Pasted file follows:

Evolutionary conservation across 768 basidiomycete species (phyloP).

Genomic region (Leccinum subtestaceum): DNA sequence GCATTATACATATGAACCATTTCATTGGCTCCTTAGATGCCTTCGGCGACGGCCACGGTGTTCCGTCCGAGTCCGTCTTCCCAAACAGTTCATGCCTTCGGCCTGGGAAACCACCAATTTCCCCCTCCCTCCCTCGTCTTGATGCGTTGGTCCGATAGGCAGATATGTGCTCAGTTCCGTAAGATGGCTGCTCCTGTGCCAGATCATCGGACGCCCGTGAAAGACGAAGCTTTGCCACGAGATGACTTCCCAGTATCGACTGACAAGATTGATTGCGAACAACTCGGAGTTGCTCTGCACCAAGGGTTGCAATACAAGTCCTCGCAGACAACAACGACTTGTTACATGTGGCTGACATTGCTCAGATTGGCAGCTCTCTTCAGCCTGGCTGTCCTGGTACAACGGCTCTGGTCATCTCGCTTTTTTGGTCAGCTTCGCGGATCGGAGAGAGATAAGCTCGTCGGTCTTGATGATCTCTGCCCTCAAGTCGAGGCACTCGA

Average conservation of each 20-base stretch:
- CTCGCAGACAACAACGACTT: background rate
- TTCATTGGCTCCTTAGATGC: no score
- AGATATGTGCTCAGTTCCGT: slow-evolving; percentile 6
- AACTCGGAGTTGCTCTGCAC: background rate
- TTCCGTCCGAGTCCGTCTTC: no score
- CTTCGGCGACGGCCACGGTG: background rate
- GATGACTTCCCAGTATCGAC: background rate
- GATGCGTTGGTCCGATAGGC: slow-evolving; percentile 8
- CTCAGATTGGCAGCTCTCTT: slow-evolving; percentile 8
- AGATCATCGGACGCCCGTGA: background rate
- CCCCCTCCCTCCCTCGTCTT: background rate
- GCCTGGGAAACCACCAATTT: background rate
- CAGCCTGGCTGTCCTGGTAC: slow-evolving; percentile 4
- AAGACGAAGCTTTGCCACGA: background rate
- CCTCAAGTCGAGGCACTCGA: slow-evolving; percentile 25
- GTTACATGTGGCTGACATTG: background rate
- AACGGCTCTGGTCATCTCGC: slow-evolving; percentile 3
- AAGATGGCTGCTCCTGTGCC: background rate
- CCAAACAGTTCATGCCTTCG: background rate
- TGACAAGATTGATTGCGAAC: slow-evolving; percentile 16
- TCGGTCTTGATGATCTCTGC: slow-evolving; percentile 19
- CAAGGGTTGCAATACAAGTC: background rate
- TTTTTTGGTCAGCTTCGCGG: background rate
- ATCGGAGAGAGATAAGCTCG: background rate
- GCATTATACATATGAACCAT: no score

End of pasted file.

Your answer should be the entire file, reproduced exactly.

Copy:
Evolutionary conservation across 768 basidiomycete species (phyloP).

Genomic region (Leccinum subtestaceum): DNA sequence GCATTATACATATGAACCATTTCATTGGCTCCTTAGATGCCTTCGGCGACGGCCACGGTGTTCCGTCCGAGTCCGTCTTCCCAAACAGTTCATGCCTTCGGCCTGGGAAACCACCAATTTCCCCCTCCCTCCCTCGTCTTGATGCGTTGGTCCGATAGGCAGATATGTGCTCAGTTCCGTAAGATGGCTGCTCCTGTGCCAGATCATCGGACGCCCGTGAAAGACGAAGCTTTGCCACGAGATGACTTCCCAGTATCGACTGACAAGATTGATTGCGAACAACTCGGAGTTGCTCTGCACCAAGGGTTGCAATACAAGTCCTCGCAGACAACAACGACTTGTTACATGTGGCTGACATTGCTCAGATTGGCAGCTCTCTTCAGCCTGGCTGTCCTGGTACAACGGCTCTGGTCATCTCGCTTTTTTGGTCAGCTTCGCGGATCGGAGAGAGATAAGCTCGTCGGTCTTGATGATCTCTGCCCTCAAGTCGAGGCACTCGA

Average conservation of each 20-base stretch:
- CTCGCAGACAACAACGACTT: background rate
- TTCATTGGCTCCTTAGATGC: no score
- AGATATGTGCTCAGTTCCGT: slow-evolving; percentile 6
- AACTCGGAGTTGCTCTGCAC: background rate
- TTCCGTCCGAGTCCGTCTTC: no score
- CTTCGGCGACGGCCACGGTG: background rate
- GATGACTTCCCAGTATCGAC: background rate
- GATGCGTTGGTCCGATAGGC: slow-evolving; percentile 8
- CTCAGATTGGCAGCTCTCTT: slow-evolving; percentile 8
- AGATCATCGGACGCCCGTGA: background rate
- CCCCCTCCCTCCCTCGTCTT: background rate
- GCCTGGGAAACCACCAATTT: background rate
- CAGCCTGGCTGTCCTGGTAC: slow-evolving; percentile 4
- AAGACGAAGCTTTGCCACGA: background rate
- CCTCAAGTCGAGGCACTCGA: slow-evolving; percentile 25
- GTTACATGTGGCTGACATTG: background rate
- AACGGCTCTGGTCATCTCGC: slow-evolving; percentile 3
- AAGATGGCTGCTCCTGTGCC: background rate
- CCAAACAGTTCATGCCTTCG: background rate
- TGACAAGATTGATTGCGAAC: slow-evolving; percentile 16
- TCGGTCTTGATGATCTCTGC: slow-evolving; percentile 19
- CAAGGGTTGCAATACAAGTC: background rate
- TTTTTTGGTCAGCTTCGCGG: background rate
- ATCGGAGAGAGATAAGCTCG: background rate
- GCATTATACATATGAACCAT: no score